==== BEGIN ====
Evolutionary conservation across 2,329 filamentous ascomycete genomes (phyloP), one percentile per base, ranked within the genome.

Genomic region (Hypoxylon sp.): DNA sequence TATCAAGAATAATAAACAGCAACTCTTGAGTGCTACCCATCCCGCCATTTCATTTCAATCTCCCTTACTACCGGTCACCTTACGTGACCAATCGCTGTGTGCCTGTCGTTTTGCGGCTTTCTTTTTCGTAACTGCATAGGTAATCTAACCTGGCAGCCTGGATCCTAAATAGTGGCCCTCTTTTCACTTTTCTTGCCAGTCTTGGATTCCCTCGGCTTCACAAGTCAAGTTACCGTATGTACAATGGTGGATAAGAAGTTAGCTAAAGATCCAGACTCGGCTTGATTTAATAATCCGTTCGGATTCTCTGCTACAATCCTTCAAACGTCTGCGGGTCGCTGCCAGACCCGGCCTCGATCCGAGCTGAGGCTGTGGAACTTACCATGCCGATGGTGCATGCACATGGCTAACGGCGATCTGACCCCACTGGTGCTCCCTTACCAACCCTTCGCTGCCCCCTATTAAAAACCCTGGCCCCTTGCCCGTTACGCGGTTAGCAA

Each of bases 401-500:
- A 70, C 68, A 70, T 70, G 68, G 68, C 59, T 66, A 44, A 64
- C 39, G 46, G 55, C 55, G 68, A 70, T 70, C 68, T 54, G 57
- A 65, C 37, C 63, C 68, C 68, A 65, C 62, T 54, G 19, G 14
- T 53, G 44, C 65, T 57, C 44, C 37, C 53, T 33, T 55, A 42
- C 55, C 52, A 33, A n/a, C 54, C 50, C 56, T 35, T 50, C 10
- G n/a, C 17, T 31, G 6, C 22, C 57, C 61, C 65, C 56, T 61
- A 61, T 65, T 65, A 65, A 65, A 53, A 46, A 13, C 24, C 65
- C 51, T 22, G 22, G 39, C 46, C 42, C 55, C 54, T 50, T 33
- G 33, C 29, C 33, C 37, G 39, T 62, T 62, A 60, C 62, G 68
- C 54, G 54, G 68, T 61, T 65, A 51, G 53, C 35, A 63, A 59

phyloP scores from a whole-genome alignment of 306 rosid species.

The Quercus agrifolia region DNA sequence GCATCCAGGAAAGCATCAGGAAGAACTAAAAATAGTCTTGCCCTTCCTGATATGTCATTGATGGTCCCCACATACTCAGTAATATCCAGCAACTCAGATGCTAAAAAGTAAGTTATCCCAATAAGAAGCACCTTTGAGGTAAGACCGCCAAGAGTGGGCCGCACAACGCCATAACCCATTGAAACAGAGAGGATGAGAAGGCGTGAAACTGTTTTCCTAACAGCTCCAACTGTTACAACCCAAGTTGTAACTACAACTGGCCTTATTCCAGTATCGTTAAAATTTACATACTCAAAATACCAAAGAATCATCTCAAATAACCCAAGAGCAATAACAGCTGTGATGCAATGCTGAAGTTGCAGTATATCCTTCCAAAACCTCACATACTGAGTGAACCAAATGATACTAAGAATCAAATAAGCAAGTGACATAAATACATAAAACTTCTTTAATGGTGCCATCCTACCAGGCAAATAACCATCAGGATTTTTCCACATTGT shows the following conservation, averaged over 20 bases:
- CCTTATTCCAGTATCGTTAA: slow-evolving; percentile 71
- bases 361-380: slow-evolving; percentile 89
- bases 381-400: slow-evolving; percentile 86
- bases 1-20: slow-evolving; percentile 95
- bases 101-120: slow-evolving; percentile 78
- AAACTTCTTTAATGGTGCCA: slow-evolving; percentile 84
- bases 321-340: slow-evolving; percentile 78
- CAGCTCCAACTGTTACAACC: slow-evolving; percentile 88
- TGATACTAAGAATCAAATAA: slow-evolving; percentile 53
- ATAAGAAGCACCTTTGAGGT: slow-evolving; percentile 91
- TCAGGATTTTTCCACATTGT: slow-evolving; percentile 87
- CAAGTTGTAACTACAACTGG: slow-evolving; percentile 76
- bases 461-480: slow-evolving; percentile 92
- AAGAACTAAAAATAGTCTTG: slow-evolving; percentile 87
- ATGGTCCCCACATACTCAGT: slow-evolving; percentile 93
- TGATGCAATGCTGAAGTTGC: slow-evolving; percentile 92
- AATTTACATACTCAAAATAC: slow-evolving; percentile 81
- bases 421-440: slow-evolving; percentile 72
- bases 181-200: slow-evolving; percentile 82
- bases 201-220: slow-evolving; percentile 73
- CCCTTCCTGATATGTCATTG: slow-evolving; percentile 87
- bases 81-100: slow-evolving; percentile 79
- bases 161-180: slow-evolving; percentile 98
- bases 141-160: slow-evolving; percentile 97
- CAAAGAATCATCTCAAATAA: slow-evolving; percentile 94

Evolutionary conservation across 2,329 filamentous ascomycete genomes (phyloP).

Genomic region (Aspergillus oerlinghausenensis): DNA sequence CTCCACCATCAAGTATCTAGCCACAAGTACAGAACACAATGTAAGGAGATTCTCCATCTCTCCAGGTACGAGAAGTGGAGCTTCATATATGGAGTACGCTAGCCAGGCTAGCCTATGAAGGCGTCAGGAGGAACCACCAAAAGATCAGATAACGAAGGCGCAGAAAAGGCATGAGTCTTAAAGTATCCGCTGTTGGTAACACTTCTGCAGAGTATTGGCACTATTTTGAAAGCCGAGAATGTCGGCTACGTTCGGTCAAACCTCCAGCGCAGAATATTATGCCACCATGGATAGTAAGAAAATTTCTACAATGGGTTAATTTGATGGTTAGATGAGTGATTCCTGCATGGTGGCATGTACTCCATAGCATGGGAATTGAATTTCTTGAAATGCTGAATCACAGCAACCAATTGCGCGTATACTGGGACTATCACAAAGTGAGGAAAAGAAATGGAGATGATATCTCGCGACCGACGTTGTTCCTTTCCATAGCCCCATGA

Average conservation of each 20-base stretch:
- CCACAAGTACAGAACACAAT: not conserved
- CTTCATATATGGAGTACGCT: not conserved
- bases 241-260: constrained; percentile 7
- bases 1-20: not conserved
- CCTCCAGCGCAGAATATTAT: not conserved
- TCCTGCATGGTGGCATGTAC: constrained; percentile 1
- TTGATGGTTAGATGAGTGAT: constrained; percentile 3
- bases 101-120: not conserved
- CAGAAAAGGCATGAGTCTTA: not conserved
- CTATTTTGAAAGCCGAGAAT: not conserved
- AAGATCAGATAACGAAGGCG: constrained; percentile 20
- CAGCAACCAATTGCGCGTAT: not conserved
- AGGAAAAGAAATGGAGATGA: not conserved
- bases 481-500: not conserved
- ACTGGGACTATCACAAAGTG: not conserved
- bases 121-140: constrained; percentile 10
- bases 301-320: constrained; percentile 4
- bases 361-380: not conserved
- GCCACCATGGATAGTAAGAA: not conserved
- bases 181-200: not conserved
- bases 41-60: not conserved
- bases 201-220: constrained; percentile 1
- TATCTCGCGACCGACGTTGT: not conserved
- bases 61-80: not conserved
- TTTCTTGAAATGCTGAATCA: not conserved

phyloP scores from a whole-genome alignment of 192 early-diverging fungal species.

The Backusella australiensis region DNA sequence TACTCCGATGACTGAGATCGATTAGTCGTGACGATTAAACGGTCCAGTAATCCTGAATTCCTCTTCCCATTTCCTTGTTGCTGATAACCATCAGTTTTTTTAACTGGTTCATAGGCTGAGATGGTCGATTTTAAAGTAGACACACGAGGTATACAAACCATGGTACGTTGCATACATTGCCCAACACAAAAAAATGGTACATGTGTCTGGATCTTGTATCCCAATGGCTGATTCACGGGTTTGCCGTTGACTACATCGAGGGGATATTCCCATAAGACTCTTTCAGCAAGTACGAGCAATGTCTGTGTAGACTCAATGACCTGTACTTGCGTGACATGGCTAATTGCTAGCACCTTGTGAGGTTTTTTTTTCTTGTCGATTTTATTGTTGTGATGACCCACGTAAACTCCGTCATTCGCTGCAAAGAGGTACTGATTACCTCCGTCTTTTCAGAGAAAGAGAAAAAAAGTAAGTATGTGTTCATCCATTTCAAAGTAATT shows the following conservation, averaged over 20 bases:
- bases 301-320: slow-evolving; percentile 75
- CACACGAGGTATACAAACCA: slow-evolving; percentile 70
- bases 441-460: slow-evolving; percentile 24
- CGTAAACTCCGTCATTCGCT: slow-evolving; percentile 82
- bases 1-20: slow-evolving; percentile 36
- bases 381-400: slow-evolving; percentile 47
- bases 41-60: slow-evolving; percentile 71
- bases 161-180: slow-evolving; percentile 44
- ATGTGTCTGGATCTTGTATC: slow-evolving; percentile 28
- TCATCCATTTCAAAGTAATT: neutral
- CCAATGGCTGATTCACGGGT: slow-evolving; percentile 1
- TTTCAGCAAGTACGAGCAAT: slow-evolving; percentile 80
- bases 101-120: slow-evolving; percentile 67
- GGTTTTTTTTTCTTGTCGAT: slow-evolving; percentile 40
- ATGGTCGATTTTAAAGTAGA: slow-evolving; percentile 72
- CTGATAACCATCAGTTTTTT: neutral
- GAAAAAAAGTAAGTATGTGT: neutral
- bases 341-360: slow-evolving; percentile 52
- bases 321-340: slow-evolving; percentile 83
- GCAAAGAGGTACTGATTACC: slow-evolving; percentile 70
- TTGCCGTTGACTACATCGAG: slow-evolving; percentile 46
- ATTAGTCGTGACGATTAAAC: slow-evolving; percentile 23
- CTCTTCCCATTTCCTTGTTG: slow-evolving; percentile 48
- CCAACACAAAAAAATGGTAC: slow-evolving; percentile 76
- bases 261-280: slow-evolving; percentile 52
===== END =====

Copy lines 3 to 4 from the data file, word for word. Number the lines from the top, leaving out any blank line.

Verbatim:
Each of bases 401-500:
- A 70, C 68, A 70, T 70, G 68, G 68, C 59, T 66, A 44, A 64